Often such activities happened very spontaneously. Not everything can be planned because there are simply too many imponderabilities: the weather, everybody’s mood or health and other factors. Some activities, especially travel, were of course planned and prepared in advance.

But there were also days when we were terribly bored because we simply couldn't find a common decission. What one wanted didn't work for the other. My kids didn't enjoy what I suggested. And my children's wishes did not appeal to me. Sometimes this created a tense atmosphere, but most of the time it simply resulted in everyone doing "their own thing".

As a full-time employee, my free time was and is very limited, mainly limited to the weekends and my vacation. Because of my children, this free time was never entirely mine, and sometimes I was even welcome to devote it entirely to my children. I confess that I was not unhappy about it when, after my family moved away, I was able to devote my free time almost unreservedly to my own wishes and interests.

My daughter was just 15 years old when my family moved to Hamburg. She was in the middle of her puberty at the time. I don't think I need to elaborate on what I mean by that. If you have no idea, please do some research on the Internet.

At this point I would just like to reproduce the following saying: Accompanying a child through puberty makes it clear why some animals eat their young.

Because of the distance, I only saw fragments of my daughter's puberty. Now and then I was able to experience for myself how stressful and nerve-wracking certain phases are. But on the whole, this period of her youth passed me by without seriously affecting me. Incidentally, this also applies to my son's later puberty. To be honest, I'm very grateful for that.

Besides puberty, there are other events that are anything but easy. I include illness, school problems, lovesickness, and other everyday worries and hardships. Accompanying a child generally costs a lot of time, nerves and energy, including sleepless nights. It is not uncommon for a father or mother to reach their own limits as a result.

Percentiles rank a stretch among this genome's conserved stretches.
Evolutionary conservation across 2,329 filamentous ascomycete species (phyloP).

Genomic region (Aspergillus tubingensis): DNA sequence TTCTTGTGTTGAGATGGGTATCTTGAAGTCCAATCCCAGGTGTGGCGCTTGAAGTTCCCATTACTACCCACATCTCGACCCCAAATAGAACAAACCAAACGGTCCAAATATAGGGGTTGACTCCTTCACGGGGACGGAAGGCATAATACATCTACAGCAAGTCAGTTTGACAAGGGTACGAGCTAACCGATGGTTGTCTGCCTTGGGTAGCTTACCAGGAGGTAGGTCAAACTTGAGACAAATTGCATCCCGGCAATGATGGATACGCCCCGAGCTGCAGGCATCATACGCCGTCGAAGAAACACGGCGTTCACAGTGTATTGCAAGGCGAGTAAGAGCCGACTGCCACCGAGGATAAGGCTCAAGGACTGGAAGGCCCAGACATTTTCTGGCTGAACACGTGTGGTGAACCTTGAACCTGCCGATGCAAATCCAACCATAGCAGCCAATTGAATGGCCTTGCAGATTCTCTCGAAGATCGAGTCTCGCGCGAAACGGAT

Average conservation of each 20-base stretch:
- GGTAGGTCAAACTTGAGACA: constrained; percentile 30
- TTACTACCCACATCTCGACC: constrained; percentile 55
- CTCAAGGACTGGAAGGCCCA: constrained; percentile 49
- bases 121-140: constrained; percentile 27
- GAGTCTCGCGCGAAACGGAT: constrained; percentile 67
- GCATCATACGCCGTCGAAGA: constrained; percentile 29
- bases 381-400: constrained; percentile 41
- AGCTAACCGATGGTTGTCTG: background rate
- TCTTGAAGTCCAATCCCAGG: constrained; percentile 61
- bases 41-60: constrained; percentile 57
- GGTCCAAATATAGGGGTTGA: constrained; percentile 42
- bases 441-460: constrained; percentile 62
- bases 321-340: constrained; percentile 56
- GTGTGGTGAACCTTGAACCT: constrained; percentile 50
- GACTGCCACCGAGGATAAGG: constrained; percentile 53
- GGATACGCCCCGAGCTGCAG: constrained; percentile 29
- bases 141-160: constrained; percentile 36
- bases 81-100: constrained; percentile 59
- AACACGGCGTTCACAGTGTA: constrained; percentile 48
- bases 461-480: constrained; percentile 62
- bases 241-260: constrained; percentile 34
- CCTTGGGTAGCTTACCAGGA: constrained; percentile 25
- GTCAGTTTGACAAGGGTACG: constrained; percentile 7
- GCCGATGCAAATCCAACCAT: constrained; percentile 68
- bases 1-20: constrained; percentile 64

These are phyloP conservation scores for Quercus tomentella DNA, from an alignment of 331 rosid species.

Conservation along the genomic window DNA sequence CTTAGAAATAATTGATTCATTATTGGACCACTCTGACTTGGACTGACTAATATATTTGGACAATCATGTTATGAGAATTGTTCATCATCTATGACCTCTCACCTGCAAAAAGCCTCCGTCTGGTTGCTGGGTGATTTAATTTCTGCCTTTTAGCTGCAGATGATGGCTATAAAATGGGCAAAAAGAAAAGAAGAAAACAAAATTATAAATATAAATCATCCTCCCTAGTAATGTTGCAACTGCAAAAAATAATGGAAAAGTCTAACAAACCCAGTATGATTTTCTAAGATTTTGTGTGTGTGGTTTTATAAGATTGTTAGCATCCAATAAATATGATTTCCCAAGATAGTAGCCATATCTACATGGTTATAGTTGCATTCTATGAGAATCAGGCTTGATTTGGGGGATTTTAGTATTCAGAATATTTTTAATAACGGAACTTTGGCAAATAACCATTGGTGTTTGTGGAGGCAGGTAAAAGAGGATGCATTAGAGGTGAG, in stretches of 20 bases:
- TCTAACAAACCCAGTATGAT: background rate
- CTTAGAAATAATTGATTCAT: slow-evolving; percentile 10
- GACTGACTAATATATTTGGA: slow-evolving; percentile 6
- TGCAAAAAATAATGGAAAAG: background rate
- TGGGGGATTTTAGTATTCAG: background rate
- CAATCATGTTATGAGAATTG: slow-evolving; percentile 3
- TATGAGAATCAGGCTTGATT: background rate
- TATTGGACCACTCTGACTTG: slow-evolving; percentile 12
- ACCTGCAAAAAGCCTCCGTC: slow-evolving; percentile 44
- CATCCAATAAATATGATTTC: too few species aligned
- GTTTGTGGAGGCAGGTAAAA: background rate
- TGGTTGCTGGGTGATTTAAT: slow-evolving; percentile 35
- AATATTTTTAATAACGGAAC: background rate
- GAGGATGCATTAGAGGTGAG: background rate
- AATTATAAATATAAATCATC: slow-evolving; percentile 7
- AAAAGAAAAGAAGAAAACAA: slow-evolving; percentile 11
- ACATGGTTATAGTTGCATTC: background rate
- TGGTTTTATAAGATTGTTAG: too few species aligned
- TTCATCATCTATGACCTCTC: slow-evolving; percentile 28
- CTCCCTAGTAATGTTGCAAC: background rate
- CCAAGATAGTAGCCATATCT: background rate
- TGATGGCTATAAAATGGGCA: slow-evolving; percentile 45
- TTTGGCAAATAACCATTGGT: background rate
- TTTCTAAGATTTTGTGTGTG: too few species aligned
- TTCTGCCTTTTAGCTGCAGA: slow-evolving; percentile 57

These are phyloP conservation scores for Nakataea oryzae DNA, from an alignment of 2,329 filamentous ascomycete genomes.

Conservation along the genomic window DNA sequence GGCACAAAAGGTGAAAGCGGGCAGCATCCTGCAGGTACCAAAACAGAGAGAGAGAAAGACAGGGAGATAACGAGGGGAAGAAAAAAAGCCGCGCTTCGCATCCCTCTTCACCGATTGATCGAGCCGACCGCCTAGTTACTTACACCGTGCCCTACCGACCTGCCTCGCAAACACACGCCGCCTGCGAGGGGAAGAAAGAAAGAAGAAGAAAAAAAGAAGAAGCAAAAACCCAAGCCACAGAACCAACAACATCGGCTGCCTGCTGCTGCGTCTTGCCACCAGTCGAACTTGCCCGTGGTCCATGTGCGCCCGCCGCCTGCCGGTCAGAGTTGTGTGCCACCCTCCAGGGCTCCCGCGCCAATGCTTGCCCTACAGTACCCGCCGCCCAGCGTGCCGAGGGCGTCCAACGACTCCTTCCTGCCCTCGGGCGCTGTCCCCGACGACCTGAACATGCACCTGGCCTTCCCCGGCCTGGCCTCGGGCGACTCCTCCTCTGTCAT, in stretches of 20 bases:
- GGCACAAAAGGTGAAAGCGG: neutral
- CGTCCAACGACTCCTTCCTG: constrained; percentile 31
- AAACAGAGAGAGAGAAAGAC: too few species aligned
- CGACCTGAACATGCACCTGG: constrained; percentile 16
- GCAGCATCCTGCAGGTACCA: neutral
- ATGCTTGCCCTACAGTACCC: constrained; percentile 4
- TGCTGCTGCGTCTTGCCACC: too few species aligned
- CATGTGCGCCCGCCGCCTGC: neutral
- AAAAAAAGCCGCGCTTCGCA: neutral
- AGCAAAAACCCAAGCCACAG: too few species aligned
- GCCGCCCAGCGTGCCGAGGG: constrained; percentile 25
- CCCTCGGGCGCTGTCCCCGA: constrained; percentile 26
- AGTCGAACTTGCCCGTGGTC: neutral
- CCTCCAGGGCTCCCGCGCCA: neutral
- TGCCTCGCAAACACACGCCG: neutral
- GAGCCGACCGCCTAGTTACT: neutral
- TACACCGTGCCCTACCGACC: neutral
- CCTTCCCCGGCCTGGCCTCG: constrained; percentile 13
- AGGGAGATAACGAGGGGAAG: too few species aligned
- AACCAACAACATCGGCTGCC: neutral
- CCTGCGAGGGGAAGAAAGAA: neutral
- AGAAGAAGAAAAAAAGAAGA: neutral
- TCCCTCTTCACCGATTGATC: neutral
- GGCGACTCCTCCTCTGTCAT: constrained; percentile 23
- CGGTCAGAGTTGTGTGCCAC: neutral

Of course, I knew when my children were seriously ill or had problems at school. But just knowing about it is one side; actively accompanying, supporting, and enduring it is another side entirely. It's not always easy to know about problems and not be able to help, but in the end it was the easier part for me. At this point I therefore sincerely thank the mother of my children for her many years of care.

These few examples are intended to show that there are actually advantages if you rarely or not at all have your child with you. The examples come from my experience, you can perhaps list completely different advantages. Whatsoever, here are a few examples to make clear that not everything is only getting worse, but some things are getting better, too.

As a separated father, can you actually allow yourself to enjoy things that only exist because your child is far away? Can you look forward to new freedom or are you obliged to permanent grief and depression because all other feelings would be inappropriate?

In my experience, the pleasure does not begin immediately after the loss of the child, but comes on very gradually. The further the sadness and pain move into the background, the more space there is for joy and confidence. And there is also space for new points of view and new perspectives. Is that allowed?

I think it is absolutely important that joy, optimism, and pleasure can be there and have its place. Because these feelings help the father to accept his living conditions and, as the saying goes, to make the best of it. At the end of the day, this is not only enriching and motivating for the father, but also for his child.

850 kilometers are no big deal if you go on vacation, but they surely are if you miss your children. Stories from a German father. (www.papa-bleiben.de)